Finally, Plaintiffs allege they gave verbal notice to Chase in addition to written notice. The complaint alleges that "sometime during March through May Plaintiff Patricia Thompson did give verbal notice to Defendants to stop calling." (FAC ¶ 28.) This conclusory allegation does not establish Chase received notice that Plaintiffs were represented by counsel or that the account was disputed.
Because Plaintiffs failed to give notice to Chase, Plaintiffs' claims 1 through 3 fail. Accordingly, Defendant's motion as to these claims is granted without prejudice.
2. Claim 6
Plaintiffs' sixth claim is for violation of the RFDCPA through violation of 15 U.S.C. § 1692c(a)(1), which provides that a debt collector may not contact a consumer: at any unusual time or place or a time or place known or which should be known to be inconvenient to the consumer. In the absence of knowledge of circumstances to the contrary, a debt collector shall assume that the convenient time for communicating with a consumer is after 8 o'clock antimeridian and before 9 o'clock postmeridian, local time at the consumer's location Plaintiffs allege Defendants violated the statute by calling Plaintiffs on Easter Sunday, Mother's Day, and Memorial Day. (FAC ¶ 120.)
Chase argues that the exhibit provided by Plaintiffs detailing the alleged phone calls shows that Chase called Plaintiffs on Memorial Day, but that Defendant IC Systems called Plaintiffs on Easter Sunday and Mother's Day. Defendant contends it is not liable for phone calls made by IC Systems because creditors are not vicariously liable for the actions of debt collectors. The cases cited by Defendant rely on the FDCPA. These cases hold that "a creditor that is not itself a debt collector is not vicariously liable for the actions of a debt collector it has engaged to collect a debt." Doherty v. Citibank, 375 F. Supp. 2d 158, 162 (E.D.N.Y. 2005) (citations omitted). Under the FDCPA, creditors generally are not considered "debt collectors." Id. at 161-62. The RFDCPA, on the other hand, contains a broader definition of the term, which can include creditors. See, e.g., Offril v. J.C. Penny Co., 2009 U.S. Dist. LEXIS 1169 at *7 n.1 ("[U]nlike the FDCPA, which creates a private right of action only against debt collectors, and not original creditors (with limited exceptions), the [RFDCPA] creates a private right of action against both debt collectors and original creditors."). Defendant does not address the issue of vicarious liability under the RFDCPA.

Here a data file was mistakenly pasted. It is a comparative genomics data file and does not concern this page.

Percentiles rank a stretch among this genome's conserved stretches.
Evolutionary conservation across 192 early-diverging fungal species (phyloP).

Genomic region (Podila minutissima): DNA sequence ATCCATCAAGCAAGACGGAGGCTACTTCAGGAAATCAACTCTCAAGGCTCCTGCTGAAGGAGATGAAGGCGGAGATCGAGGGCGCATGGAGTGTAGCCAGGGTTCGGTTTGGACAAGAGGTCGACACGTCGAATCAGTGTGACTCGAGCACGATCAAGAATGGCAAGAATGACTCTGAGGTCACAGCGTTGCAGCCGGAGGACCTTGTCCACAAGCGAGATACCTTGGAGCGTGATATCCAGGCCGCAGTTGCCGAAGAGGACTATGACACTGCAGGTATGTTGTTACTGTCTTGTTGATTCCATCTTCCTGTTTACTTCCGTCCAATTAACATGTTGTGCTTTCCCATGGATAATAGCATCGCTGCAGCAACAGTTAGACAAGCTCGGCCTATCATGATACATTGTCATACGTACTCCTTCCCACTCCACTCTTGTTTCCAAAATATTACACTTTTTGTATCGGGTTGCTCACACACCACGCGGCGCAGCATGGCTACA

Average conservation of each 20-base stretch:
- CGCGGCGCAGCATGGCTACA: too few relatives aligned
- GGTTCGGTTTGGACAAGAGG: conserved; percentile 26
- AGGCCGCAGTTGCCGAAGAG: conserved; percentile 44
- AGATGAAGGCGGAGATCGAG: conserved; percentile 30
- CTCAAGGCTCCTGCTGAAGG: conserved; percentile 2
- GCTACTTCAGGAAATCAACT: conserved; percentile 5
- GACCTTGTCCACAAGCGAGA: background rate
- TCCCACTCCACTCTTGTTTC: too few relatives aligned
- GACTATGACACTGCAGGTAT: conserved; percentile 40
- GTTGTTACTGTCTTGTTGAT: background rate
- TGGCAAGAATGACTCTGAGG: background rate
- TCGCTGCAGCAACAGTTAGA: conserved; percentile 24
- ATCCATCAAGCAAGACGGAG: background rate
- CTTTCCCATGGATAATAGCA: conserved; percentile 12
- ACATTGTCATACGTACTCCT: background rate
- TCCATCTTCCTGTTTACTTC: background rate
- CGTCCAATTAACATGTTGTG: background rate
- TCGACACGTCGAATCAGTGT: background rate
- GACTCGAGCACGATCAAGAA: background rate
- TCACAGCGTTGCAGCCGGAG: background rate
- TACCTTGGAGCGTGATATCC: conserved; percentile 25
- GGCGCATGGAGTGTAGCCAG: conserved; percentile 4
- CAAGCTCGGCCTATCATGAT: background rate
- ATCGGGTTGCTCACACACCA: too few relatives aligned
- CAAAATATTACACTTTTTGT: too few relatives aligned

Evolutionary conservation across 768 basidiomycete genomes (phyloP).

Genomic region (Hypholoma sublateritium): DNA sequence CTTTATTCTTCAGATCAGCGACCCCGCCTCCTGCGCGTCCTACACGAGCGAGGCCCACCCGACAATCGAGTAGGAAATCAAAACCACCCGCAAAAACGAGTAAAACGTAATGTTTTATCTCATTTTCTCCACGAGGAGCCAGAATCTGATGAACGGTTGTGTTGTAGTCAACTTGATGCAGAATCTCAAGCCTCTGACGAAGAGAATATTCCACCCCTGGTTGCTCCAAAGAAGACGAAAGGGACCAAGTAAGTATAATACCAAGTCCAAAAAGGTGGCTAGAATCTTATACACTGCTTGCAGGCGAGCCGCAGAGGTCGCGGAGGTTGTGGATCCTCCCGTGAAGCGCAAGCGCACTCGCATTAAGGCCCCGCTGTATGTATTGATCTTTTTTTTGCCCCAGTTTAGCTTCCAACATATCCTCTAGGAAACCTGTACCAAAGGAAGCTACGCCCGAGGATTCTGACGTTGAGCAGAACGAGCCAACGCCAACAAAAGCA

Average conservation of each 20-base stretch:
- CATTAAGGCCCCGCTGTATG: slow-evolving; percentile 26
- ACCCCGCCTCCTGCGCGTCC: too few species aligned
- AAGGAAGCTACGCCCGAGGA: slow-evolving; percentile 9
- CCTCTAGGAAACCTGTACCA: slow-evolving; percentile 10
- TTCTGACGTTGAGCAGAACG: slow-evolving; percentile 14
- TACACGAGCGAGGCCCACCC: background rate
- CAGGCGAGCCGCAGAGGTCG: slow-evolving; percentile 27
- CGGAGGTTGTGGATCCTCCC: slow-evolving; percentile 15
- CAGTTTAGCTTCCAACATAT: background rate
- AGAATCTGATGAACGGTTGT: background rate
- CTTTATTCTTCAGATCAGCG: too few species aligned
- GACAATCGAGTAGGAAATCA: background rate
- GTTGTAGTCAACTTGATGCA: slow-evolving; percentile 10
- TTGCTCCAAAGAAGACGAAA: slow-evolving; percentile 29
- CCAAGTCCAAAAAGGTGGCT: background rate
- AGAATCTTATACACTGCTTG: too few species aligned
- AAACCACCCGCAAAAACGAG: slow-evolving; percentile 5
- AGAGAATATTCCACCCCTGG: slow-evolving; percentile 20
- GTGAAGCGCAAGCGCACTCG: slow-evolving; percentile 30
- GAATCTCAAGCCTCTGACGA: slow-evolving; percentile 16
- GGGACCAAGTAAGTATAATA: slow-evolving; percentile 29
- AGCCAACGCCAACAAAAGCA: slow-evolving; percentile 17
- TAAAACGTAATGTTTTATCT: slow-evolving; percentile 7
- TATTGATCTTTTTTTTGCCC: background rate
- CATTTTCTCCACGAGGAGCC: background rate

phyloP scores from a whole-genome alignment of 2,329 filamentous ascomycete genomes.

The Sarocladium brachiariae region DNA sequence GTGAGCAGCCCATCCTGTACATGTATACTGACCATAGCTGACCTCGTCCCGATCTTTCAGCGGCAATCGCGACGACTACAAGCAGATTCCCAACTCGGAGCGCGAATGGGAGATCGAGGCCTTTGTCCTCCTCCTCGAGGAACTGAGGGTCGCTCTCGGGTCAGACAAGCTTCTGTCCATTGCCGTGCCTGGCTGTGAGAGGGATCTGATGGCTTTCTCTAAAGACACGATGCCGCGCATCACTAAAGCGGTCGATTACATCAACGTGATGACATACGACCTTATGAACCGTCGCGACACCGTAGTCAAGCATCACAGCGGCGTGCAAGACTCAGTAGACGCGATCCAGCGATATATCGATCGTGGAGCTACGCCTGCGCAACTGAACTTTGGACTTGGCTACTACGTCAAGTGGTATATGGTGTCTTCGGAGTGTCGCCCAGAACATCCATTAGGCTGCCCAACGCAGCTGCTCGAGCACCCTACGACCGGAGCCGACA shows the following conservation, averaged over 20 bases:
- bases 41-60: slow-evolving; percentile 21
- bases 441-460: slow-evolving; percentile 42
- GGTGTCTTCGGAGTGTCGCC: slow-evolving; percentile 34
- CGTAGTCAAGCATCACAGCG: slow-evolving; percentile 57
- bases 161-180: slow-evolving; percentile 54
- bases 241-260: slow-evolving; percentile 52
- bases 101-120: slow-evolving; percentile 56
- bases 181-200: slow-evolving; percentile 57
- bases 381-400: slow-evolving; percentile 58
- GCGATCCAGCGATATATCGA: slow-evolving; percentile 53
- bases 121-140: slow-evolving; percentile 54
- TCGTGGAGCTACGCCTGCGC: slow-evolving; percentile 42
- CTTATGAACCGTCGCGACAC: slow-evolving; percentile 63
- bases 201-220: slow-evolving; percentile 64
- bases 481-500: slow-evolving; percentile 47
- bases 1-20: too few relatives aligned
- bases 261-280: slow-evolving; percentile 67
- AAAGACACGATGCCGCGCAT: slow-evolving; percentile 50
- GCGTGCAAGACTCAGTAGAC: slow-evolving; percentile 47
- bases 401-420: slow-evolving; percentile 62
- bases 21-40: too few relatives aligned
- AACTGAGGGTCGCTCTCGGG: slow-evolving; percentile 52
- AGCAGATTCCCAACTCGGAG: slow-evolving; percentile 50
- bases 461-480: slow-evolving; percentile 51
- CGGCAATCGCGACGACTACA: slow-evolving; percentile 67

Defendant further argues that the claim fails because the statute does not prohibit debt collectors from calling consumers on holidays. While that is true, debt collection calls on holidays still may be "inconvenient" or "unusual" under the statute. Accordingly, Chase's motion to dismiss this claim is denied.
3. Claims 7 and 8
Plaintiffs' seventh and eighth claims for relief allege Chase violated the RFDCPA by not informing credit agencies that the debt was disputed. Both claims rely on the fact that Chase received notice of the cease and desist letter. (FAC ¶¶ 128, 137.) Accordingly, the claims fail for the same reasons as Claims 1 through 3.
C. Invasion of Privacy